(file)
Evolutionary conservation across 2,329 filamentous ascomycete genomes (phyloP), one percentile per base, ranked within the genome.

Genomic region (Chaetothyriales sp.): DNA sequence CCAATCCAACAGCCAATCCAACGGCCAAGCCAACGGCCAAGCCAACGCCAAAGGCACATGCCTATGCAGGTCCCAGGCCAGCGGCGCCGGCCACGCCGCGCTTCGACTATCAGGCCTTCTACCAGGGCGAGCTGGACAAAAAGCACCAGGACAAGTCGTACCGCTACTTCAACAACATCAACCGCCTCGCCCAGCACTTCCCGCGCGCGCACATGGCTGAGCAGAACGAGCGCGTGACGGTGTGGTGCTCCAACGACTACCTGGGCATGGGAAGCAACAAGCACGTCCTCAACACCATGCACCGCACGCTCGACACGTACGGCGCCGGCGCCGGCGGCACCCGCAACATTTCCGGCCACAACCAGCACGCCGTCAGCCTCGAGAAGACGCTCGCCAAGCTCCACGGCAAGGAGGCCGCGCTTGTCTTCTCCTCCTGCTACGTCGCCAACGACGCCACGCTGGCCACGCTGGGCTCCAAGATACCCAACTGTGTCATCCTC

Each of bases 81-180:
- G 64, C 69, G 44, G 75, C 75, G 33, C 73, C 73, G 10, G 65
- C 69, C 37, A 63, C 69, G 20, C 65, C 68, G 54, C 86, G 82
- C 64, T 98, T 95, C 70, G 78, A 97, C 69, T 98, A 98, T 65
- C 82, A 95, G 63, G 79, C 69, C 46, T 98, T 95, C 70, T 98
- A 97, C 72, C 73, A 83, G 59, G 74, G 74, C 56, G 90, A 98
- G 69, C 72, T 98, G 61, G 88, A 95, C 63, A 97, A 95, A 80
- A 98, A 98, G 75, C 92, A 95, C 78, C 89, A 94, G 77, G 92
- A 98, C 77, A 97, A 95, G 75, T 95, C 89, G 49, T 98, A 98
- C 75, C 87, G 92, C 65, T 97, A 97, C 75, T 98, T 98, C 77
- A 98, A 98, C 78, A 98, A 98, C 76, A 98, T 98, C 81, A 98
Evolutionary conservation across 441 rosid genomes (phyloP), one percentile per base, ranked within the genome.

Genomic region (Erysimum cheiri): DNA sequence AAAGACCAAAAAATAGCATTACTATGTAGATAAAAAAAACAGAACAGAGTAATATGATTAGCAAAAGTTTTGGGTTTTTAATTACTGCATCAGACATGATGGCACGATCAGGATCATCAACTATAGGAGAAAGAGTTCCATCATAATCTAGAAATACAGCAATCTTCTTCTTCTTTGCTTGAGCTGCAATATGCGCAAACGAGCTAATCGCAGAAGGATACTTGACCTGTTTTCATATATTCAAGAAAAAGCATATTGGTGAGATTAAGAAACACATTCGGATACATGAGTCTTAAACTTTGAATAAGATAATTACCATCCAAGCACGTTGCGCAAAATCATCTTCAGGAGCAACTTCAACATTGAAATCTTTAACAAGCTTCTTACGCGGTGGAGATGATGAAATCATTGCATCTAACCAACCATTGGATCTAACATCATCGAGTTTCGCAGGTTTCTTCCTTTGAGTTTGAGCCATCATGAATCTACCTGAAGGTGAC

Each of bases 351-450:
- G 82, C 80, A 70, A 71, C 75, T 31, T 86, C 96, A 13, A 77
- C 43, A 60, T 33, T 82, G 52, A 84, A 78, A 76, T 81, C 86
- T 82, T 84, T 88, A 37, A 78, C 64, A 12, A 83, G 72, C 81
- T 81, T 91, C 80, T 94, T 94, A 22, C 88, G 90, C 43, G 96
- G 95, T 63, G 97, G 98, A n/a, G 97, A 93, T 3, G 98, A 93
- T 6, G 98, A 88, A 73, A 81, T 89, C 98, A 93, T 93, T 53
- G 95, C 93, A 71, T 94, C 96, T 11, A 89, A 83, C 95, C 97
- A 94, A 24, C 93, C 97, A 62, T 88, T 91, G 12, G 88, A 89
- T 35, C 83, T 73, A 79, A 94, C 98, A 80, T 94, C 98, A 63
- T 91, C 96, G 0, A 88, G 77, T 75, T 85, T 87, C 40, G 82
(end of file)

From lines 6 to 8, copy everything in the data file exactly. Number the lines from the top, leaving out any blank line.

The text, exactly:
- C 64, T 98, T 95, C 70, G 78, A 97, C 69, T 98, A 98, T 65
- C 82, A 95, G 63, G 79, C 69, C 46, T 98, T 95, C 70, T 98
- A 97, C 72, C 73, A 83, G 59, G 74, G 74, C 56, G 90, A 98